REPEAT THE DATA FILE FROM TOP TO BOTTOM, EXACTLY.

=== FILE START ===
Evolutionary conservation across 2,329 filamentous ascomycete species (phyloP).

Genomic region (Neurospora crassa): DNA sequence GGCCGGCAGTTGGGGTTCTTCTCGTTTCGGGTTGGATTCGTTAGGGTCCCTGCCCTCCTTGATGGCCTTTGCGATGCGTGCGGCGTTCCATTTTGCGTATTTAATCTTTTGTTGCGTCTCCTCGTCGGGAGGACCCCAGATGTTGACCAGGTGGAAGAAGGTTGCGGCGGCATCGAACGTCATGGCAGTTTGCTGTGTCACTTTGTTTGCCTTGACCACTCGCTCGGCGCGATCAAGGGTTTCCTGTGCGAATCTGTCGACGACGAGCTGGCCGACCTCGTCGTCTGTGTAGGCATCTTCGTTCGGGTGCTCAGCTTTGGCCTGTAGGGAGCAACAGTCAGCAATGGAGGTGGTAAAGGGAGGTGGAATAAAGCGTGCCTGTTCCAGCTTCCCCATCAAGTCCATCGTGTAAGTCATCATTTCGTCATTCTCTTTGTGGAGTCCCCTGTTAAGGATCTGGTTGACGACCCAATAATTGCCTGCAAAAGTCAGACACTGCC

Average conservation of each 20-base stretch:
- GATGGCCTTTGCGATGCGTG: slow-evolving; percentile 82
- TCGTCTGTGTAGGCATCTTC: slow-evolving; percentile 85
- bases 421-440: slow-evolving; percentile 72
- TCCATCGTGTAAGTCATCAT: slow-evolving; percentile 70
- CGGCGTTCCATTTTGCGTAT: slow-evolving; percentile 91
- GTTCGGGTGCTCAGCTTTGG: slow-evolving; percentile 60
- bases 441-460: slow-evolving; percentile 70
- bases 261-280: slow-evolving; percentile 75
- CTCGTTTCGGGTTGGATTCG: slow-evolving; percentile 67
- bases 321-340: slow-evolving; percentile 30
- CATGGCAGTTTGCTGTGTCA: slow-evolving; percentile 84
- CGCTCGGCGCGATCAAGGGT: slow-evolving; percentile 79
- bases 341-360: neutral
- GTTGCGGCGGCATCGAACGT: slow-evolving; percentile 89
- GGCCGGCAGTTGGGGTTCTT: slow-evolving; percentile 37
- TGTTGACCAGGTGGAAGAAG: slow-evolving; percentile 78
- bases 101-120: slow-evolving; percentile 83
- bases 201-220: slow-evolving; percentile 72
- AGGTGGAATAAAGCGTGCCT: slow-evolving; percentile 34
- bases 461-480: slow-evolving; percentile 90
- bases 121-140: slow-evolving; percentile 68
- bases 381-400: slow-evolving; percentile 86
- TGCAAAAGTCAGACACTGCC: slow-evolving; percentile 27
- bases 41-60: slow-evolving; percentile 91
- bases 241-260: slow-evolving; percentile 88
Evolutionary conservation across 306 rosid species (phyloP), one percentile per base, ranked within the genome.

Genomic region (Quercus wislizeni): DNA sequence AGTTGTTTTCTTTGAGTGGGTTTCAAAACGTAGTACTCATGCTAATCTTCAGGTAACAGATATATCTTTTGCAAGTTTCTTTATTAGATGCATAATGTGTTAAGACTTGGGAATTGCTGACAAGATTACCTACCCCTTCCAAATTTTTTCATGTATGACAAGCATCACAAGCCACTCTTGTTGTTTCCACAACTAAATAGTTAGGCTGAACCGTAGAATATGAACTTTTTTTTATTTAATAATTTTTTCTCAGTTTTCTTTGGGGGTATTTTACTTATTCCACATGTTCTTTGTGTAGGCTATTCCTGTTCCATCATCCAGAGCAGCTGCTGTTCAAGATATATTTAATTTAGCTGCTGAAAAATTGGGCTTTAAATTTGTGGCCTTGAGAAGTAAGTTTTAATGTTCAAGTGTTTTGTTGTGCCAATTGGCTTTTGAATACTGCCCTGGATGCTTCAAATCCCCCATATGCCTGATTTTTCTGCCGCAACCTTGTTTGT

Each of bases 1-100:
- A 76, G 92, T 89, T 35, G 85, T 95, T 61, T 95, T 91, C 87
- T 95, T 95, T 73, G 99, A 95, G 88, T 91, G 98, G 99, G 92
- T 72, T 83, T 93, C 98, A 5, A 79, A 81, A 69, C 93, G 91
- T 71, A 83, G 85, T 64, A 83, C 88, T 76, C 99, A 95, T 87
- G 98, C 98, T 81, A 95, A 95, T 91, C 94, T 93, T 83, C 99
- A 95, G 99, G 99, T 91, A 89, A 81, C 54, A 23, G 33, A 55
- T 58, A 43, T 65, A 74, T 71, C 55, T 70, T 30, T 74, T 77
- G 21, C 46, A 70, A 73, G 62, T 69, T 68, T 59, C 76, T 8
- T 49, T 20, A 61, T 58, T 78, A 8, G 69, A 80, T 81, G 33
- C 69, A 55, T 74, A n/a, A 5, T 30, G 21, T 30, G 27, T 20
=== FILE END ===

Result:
Evolutionary conservation across 2,329 filamentous ascomycete species (phyloP).

Genomic region (Neurospora crassa): DNA sequence GGCCGGCAGTTGGGGTTCTTCTCGTTTCGGGTTGGATTCGTTAGGGTCCCTGCCCTCCTTGATGGCCTTTGCGATGCGTGCGGCGTTCCATTTTGCGTATTTAATCTTTTGTTGCGTCTCCTCGTCGGGAGGACCCCAGATGTTGACCAGGTGGAAGAAGGTTGCGGCGGCATCGAACGTCATGGCAGTTTGCTGTGTCACTTTGTTTGCCTTGACCACTCGCTCGGCGCGATCAAGGGTTTCCTGTGCGAATCTGTCGACGACGAGCTGGCCGACCTCGTCGTCTGTGTAGGCATCTTCGTTCGGGTGCTCAGCTTTGGCCTGTAGGGAGCAACAGTCAGCAATGGAGGTGGTAAAGGGAGGTGGAATAAAGCGTGCCTGTTCCAGCTTCCCCATCAAGTCCATCGTGTAAGTCATCATTTCGTCATTCTCTTTGTGGAGTCCCCTGTTAAGGATCTGGTTGACGACCCAATAATTGCCTGCAAAAGTCAGACACTGCC

Average conservation of each 20-base stretch:
- GATGGCCTTTGCGATGCGTG: slow-evolving; percentile 82
- TCGTCTGTGTAGGCATCTTC: slow-evolving; percentile 85
- bases 421-440: slow-evolving; percentile 72
- TCCATCGTGTAAGTCATCAT: slow-evolving; percentile 70
- CGGCGTTCCATTTTGCGTAT: slow-evolving; percentile 91
- GTTCGGGTGCTCAGCTTTGG: slow-evolving; percentile 60
- bases 441-460: slow-evolving; percentile 70
- bases 261-280: slow-evolving; percentile 75
- CTCGTTTCGGGTTGGATTCG: slow-evolving; percentile 67
- bases 321-340: slow-evolving; percentile 30
- CATGGCAGTTTGCTGTGTCA: slow-evolving; percentile 84
- CGCTCGGCGCGATCAAGGGT: slow-evolving; percentile 79
- bases 341-360: neutral
- GTTGCGGCGGCATCGAACGT: slow-evolving; percentile 89
- GGCCGGCAGTTGGGGTTCTT: slow-evolving; percentile 37
- TGTTGACCAGGTGGAAGAAG: slow-evolving; percentile 78
- bases 101-120: slow-evolving; percentile 83
- bases 201-220: slow-evolving; percentile 72
- AGGTGGAATAAAGCGTGCCT: slow-evolving; percentile 34
- bases 461-480: slow-evolving; percentile 90
- bases 121-140: slow-evolving; percentile 68
- bases 381-400: slow-evolving; percentile 86
- TGCAAAAGTCAGACACTGCC: slow-evolving; percentile 27
- bases 41-60: slow-evolving; percentile 91
- bases 241-260: slow-evolving; percentile 88
Evolutionary conservation across 306 rosid species (phyloP), one percentile per base, ranked within the genome.

Genomic region (Quercus wislizeni): DNA sequence AGTTGTTTTCTTTGAGTGGGTTTCAAAACGTAGTACTCATGCTAATCTTCAGGTAACAGATATATCTTTTGCAAGTTTCTTTATTAGATGCATAATGTGTTAAGACTTGGGAATTGCTGACAAGATTACCTACCCCTTCCAAATTTTTTCATGTATGACAAGCATCACAAGCCACTCTTGTTGTTTCCACAACTAAATAGTTAGGCTGAACCGTAGAATATGAACTTTTTTTTATTTAATAATTTTTTCTCAGTTTTCTTTGGGGGTATTTTACTTATTCCACATGTTCTTTGTGTAGGCTATTCCTGTTCCATCATCCAGAGCAGCTGCTGTTCAAGATATATTTAATTTAGCTGCTGAAAAATTGGGCTTTAAATTTGTGGCCTTGAGAAGTAAGTTTTAATGTTCAAGTGTTTTGTTGTGCCAATTGGCTTTTGAATACTGCCCTGGATGCTTCAAATCCCCCATATGCCTGATTTTTCTGCCGCAACCTTGTTTGT

Each of bases 1-100:
- A 76, G 92, T 89, T 35, G 85, T 95, T 61, T 95, T 91, C 87
- T 95, T 95, T 73, G 99, A 95, G 88, T 91, G 98, G 99, G 92
- T 72, T 83, T 93, C 98, A 5, A 79, A 81, A 69, C 93, G 91
- T 71, A 83, G 85, T 64, A 83, C 88, T 76, C 99, A 95, T 87
- G 98, C 98, T 81, A 95, A 95, T 91, C 94, T 93, T 83, C 99
- A 95, G 99, G 99, T 91, A 89, A 81, C 54, A 23, G 33, A 55
- T 58, A 43, T 65, A 74, T 71, C 55, T 70, T 30, T 74, T 77
- G 21, C 46, A 70, A 73, G 62, T 69, T 68, T 59, C 76, T 8
- T 49, T 20, A 61, T 58, T 78, A 8, G 69, A 80, T 81, G 33
- C 69, A 55, T 74, A n/a, A 5, T 30, G 21, T 30, G 27, T 20